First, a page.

Something wonderful at The Dowse
Each time I return to Wunderrūma: New Zealand Jewellery I find something new I want to own. It began at the opening with Emily Valentine’s Kingfisher Brooch (2013).
“Is that a bird?” said the friend I was with.
Yes it is – literally a whole bird mounted flat out as if ready to take off, its bright blue under-feathers poking through sensible brown and looking at once like a museum specimen and something I’d be keen to break out of its case.
Next on my list of covetable objects is Randell Cottage Jewellery – a quiet grouping of jewellery and trinkets found, ‘in a small hole behind the chimney’ when Thorndon’s Randell Cottage was renovated in the 1990s. They sit adjacent the case holding Kingfisher Brooch – I’d hardly taken a step into the show before finding two pieces that delighted me.
In essence, jewellery is art to have and to hold – pieces to covet, to wear and to want. The thing with Wunderrūma, the thing which has made me sound as demanding and materialistic as Veruca Salt, is the set up – this is a show that is designed to encourage discovery.
To say The Dowse has been ambitious in their exhibition design is an understatement. It was all hands on deck in the lead-up as the team assembled, glued and stapled a series of rather special Perspex cases. They sit three to a grouping and are stacked, which means visitors look – they really look – at the art. At the opening and at a later event I watched groups of all ages duck and weave, giggle, point and delight as they wove in and around, up and down the Perspex maze.
“Huh,” I thought towards the back of the room, “that case is empty;” only to discover the smallest of brooches hidden in the corner.
At one point I had to stop myself lying on the floor to get a better look at a set of metal leaves (Roy Mason’s Pennies from Heaven (2012)) just to prove they weren’t in fact ‘real’ leaves. They sit on the edge of the show, halfway in, but are also neatly reflected by a similar, and much more oxidised, leaf that forms part of the aforementioned Randell Cottage Jewellery collection.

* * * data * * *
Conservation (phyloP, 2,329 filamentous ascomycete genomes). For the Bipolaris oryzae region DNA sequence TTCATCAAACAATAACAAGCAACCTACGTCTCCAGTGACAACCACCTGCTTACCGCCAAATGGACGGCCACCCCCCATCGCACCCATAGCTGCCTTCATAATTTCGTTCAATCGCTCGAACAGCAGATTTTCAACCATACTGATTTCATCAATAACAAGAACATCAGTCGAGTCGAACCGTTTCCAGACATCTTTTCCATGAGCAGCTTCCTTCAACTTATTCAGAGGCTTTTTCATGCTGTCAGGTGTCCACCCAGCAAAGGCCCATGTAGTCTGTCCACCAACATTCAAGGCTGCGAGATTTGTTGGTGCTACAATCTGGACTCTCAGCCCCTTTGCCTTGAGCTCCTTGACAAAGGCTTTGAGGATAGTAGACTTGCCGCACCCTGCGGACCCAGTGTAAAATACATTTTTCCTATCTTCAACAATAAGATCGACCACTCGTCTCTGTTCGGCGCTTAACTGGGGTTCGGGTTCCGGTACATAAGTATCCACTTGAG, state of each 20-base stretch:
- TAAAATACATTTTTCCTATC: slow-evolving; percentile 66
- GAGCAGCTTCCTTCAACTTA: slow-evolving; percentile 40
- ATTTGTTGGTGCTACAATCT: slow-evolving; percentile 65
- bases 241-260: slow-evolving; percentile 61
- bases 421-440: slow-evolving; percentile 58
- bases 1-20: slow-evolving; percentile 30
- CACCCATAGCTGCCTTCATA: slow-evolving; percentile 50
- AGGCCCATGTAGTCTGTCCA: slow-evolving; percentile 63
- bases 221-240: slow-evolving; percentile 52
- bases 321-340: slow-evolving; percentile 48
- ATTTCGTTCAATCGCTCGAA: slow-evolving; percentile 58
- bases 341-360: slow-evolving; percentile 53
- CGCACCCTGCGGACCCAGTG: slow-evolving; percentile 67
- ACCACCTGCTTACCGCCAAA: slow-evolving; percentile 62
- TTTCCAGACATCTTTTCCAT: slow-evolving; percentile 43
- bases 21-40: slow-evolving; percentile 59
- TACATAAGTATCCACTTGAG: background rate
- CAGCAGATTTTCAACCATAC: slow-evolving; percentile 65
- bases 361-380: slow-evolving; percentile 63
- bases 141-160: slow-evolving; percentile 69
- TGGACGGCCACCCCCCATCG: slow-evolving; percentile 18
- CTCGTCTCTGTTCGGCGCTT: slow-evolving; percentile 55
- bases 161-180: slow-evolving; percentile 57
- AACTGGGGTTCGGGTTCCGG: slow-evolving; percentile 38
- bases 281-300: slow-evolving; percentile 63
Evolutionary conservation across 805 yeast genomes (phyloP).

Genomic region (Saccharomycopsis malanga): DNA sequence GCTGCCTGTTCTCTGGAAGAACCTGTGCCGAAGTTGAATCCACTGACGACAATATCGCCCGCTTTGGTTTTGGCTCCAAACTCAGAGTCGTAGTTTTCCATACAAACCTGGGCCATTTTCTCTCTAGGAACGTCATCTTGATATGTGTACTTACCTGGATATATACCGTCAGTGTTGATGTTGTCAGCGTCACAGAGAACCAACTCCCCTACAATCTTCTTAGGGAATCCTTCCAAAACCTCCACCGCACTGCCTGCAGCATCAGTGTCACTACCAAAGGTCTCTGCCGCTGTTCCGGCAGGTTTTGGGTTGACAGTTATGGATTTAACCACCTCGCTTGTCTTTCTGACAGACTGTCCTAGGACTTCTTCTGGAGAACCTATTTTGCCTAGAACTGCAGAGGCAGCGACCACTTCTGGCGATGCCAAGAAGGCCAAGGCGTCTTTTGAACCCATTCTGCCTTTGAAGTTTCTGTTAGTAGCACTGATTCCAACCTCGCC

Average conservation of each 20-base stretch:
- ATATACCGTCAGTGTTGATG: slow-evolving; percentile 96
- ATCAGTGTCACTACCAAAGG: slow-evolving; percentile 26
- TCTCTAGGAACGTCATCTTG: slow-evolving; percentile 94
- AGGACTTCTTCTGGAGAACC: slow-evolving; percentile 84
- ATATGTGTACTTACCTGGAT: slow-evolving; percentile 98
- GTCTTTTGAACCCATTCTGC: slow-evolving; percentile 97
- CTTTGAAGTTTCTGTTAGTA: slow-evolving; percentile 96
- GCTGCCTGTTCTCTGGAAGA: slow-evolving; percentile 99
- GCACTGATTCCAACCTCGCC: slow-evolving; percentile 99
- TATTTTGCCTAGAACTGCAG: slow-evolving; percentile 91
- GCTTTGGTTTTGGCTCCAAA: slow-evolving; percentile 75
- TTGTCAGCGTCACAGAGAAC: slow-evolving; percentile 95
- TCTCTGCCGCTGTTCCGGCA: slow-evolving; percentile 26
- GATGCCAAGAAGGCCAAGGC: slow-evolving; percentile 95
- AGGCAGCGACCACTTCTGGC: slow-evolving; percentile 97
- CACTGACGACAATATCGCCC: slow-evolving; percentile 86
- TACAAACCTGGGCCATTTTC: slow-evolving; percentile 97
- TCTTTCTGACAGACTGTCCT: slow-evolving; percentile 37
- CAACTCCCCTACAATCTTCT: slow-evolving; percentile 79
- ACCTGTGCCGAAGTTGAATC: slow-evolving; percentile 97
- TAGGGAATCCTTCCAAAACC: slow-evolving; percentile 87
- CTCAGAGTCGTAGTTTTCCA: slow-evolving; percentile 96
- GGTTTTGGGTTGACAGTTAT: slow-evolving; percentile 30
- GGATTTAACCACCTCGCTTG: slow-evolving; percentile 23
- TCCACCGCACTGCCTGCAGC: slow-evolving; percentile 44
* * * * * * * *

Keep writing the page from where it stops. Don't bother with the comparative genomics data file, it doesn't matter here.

It’s these kinds of ‘accidental’ themes and juxtapositions that fill the show and provide rewards on subsequent viewing.
Curators Warwick Freeman and Karl Fritsch say in their catalogue of the show ($25.00 from MINE The Dowse shop) that they chose the show based on pieces they like. Wunderrūma has clearly been developed by people who’ve held it close for a long time – taken time to think through decisions and make choices that are instinctive and ingrained so that themes of materials, styles, shapes, time and meaning are created almost as if by osmosis.
Last time I caught up with director Courtney Johnston she told me, “The complaints about the exhibition design have died down.”
There’s no doubt the curators and The Dowse are brave in their choice to show Wunderrūma in this stacked case configuration. They’ve gone one step further and removed the labels too, moving details about artists and materials to a room booklet instead.
The Dowse has created a show which, through design, encourages visitors to look and discover – much better than any text wall panels, flat screen TVs or other types of museum interpretation could achieve.
About Emma Makes
Emma Makes is a crafter with a day job who lives in Wairarapa. She likes good books, smart people, making things and silly jokes. She sells online at www.emmamakes.com and you can talk to her on Twitter @emmamakes